Collins knew he had to change up his strategy, do something drastic.  He had heard that St. John’s recruiters had started signing top 15-year-olds off the Rucker Park courts, just to guarantee themselves a minimum of 8 semesters from each player.  Maybe he could corner the market on gyms throughout Carolina.  Or maybe the training grounds in Europe.  The logistics were trickier, but the days of simply picking 5-star prospects were in the past for Duke.  And with (the recently rescinded) time constraints on recruiting no longer a factor, now was as good a time as any to get started.

His phone buzzed.  It was a text message from Duke’s big man coach, Greg Paulus.  Something about cost-of-living adjustments for the players and how that would affect their roster size next year.  Cut-backs would likely be necessary.  Jesus, he thought.  Even Duke football is doing better right now.

The coach’s grandiose plans for next year would have to wait, though–it was nearly time for practice.  The team had a big stretch coming up: three games in four nights across NC State, Wake, and then the home game against Carolina.  Collins used to love these match-ups.  Now he dreaded them.

Collins gathered his things and started to make the short trek to Cameron Indoor.  He passed the seventeen tents gathered in the surprisingly well-maintained Collins Colony area.  The student section would likely only be at two-thirds capacity for the UNC game, if even that.  He sighed.  The school was no longer allowed to run an organized tenting system as it had in years past, due to one student’s expose of the crude behaviors tenters were forced into.  “Confessions of a K-Ville Crazie,” it was called.  Now, the only fans remaining in Collins Colony were those committed to reclaiming the tradition of tenting for Duke games.  They wouldn’t receive tickets, however–it was only for pride.  Duke’s student newspaper, The Chronicle, had been printing letters from alumni complaining about the lack of school spirit from students for months, but nothing had changed.  And nothing would change.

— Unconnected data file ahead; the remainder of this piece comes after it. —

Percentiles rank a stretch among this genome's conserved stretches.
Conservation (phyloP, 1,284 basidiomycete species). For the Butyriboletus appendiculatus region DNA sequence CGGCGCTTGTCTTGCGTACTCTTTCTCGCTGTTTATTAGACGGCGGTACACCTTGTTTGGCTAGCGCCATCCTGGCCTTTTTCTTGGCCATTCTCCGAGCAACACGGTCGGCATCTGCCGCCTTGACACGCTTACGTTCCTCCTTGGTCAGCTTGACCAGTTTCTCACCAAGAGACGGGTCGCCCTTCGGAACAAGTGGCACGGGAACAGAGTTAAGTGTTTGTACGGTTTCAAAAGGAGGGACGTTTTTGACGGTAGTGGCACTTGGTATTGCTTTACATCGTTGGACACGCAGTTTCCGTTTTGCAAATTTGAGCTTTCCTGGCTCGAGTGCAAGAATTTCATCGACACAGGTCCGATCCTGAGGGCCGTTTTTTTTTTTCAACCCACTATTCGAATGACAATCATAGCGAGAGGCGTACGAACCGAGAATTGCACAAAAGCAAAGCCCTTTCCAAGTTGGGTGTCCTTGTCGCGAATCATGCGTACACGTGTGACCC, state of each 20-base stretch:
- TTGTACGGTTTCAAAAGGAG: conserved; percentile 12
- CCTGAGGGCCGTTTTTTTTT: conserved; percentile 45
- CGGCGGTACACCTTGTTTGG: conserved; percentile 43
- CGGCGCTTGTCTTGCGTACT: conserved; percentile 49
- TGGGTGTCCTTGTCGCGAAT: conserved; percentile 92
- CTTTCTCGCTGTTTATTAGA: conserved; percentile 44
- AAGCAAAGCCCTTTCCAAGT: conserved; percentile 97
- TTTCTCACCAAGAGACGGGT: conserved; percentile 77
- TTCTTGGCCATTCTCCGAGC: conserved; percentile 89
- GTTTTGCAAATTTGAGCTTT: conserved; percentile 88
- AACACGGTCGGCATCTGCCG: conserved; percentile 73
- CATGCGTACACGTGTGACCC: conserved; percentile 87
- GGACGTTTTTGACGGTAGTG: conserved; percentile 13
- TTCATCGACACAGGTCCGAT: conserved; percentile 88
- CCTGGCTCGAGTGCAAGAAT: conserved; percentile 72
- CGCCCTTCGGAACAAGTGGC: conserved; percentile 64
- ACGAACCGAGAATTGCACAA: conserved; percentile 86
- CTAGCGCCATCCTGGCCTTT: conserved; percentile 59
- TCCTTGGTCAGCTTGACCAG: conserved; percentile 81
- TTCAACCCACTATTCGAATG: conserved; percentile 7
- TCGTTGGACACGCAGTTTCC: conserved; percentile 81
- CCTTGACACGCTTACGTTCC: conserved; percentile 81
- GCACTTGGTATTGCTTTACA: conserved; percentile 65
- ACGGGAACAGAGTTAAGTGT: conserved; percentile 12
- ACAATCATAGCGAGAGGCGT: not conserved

The hot Carolina spring air was nearly suffocating Collins.  He had to get inside to the relief of the air-conditioned arena.  But what would he tell his players there?  Sure, they were battling for one of the tournament’s 97 at-large bids, but who really cared?  Ever since their star player announced last week–via an Instagram graphic novel–that he’d be transferring to NC State at the end of the year, the team had been plodding along.  Collins owed it to his players to be inspired, to inspire them.  He knew just the place to go.

The statue of Coach K had been commissioned immediately following his retirement in 2016, but the construction was delayed for four years as the administration and the student government haggled over the re-institution of Tailgate (which returned in 2019 only to be cancelled after one game).  Nevertheless, it was a beautiful structure, capturing Coach K at his most intense–pointing and yelling out instructions to his players, face creased and lined with sweat, yet still completely in control.  Twelve feet of solid bronze overlooking the residential quad, the quad where bonfires used to originate after big wins.  On the statue, at K’s feet, was the inscription:

MIKE KRZYZEWSKI

DUKE MEN’S BASKETBALL COACH: 1980-2016

MOST NCAA COACHING WINS OF ALL TIME

“COURAGE GIVES A LEADER THE ABILITY TO STAND STRAIGHT

NO MATTER WHICH WAY THE WIND BLOWS”

Most days when Collins came here, that quote gave him insight, an epiphany, or even a hint of nirvana.  But today he wasn’t looking at it.  He studied K’s body posture, looking for subtle clues in how he carried himself on the sidelines that Collins somehow had missed before.  He hunted for what made Mike Krzyzewski “Coach K.”  He found as much as he always did: nothing.

Collins turned and started heading toward Cameron, knowing that it would be a tough practice.  One final look first, though, he told himself.

His gaze was drawn to the only numbers on the statue.  Those dates mocked him.  1980-2016.  Had it only been that long since K left?  Collins could have sworn he had been coaching on his own for at least a decade.

2016.  The final year of that last legendary class of Plumlee, Murphy, and Saluimon.  K had left at the right time.  Collins couldn’t help but smile–the man knew what he was doing.

Practice was supposed to start now.  The coach turned and jogged to the facility.  The return to relevancy starts today, he told his players. We’re just a little ways from being a real championship contender, he claimed.

But he didn’t believe any of this.  Collins knew that any shot Duke had evaporated six years prior.  The wind continued to blow against him and his team, and he sensed that this storm was gonna be a long one.

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New Episode of Selfish Young Americans is UP

Check it out at our new, terribly designed website: Hello

For those unfamiliar, this is the comedy podcast done by myself and my pal SlimJim, where we talk about news and life and the world of selfish young Americans. It’s basically a modern jamboree.